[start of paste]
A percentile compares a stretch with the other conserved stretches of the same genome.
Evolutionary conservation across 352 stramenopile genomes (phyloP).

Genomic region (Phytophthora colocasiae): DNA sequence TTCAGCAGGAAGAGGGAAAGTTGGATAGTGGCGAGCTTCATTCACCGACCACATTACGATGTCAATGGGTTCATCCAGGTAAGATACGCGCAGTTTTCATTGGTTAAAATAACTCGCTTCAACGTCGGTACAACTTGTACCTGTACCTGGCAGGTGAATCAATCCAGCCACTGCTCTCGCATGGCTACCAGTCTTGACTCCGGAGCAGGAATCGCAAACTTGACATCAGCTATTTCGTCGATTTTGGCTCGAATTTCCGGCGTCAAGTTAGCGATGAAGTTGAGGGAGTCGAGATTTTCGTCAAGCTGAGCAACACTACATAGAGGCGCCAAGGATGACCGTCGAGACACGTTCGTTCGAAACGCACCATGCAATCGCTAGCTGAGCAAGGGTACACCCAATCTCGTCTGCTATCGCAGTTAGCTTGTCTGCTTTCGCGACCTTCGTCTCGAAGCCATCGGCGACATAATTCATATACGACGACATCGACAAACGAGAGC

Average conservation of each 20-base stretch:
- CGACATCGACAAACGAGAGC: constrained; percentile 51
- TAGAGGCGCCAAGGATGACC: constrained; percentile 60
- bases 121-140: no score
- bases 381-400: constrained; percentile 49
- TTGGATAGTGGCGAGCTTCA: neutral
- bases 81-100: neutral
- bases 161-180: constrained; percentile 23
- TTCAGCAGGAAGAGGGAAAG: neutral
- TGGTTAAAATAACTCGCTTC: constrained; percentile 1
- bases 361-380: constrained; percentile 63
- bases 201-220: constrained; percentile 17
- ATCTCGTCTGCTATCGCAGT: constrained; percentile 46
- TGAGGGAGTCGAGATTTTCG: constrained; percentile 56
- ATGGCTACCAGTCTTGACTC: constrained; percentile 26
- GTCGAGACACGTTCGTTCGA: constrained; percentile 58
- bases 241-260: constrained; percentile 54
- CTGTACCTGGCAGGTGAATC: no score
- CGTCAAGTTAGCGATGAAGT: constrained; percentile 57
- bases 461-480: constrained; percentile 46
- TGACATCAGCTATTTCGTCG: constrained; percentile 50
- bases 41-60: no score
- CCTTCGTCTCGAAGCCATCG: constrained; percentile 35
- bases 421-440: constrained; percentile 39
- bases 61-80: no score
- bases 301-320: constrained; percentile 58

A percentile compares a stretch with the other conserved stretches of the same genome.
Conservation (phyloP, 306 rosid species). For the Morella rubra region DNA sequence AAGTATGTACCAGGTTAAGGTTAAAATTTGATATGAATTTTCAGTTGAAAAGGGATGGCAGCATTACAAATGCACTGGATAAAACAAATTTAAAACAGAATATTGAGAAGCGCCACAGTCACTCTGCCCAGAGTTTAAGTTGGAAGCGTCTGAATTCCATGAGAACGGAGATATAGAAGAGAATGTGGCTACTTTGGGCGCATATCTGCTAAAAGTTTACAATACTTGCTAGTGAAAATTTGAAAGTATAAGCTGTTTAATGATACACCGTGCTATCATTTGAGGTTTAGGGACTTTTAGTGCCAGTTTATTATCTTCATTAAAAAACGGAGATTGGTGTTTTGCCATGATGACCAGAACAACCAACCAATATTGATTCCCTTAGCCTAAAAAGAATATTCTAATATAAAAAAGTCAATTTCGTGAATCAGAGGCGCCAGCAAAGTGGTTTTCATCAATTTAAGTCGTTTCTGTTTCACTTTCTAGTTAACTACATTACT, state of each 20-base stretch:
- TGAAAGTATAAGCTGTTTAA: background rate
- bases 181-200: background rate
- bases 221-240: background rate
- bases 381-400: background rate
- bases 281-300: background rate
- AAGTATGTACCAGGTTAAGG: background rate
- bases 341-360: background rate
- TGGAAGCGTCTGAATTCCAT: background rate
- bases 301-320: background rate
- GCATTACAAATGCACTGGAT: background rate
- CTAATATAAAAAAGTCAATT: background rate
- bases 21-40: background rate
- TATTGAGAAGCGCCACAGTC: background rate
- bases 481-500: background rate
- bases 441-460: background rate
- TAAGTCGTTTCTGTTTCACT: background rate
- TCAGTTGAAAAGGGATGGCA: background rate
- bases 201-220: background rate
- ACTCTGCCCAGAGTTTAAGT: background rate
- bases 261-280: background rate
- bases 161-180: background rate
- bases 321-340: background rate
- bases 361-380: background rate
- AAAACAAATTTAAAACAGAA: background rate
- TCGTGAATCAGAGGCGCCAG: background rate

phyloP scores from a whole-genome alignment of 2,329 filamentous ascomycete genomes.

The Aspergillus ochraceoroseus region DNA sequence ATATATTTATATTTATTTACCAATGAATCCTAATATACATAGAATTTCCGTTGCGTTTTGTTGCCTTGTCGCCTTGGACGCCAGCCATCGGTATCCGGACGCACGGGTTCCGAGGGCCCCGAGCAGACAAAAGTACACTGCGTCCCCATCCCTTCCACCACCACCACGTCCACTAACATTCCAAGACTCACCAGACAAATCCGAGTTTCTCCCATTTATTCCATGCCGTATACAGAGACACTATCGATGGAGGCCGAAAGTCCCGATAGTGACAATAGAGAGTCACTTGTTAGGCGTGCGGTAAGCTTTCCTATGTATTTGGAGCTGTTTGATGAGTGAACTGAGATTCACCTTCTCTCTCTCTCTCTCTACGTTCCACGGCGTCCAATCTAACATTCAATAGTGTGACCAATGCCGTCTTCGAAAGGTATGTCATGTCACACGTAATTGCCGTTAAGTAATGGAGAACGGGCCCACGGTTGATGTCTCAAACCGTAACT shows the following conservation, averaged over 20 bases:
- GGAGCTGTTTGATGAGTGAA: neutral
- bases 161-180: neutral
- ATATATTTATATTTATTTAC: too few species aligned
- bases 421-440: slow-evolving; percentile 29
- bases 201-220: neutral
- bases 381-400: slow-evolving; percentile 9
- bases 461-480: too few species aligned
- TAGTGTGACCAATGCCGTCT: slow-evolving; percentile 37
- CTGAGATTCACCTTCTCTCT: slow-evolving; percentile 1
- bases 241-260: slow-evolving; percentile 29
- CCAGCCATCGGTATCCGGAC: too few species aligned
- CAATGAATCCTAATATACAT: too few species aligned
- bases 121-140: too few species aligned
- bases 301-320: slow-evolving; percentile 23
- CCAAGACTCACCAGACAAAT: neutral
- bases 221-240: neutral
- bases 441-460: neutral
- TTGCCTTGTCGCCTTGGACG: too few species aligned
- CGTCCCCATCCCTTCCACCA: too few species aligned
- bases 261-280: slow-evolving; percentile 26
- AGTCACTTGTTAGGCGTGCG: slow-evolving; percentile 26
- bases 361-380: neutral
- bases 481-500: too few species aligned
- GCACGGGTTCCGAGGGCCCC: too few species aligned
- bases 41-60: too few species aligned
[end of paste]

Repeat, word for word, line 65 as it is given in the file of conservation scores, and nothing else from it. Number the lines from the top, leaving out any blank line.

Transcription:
- bases 461-480: too few species aligned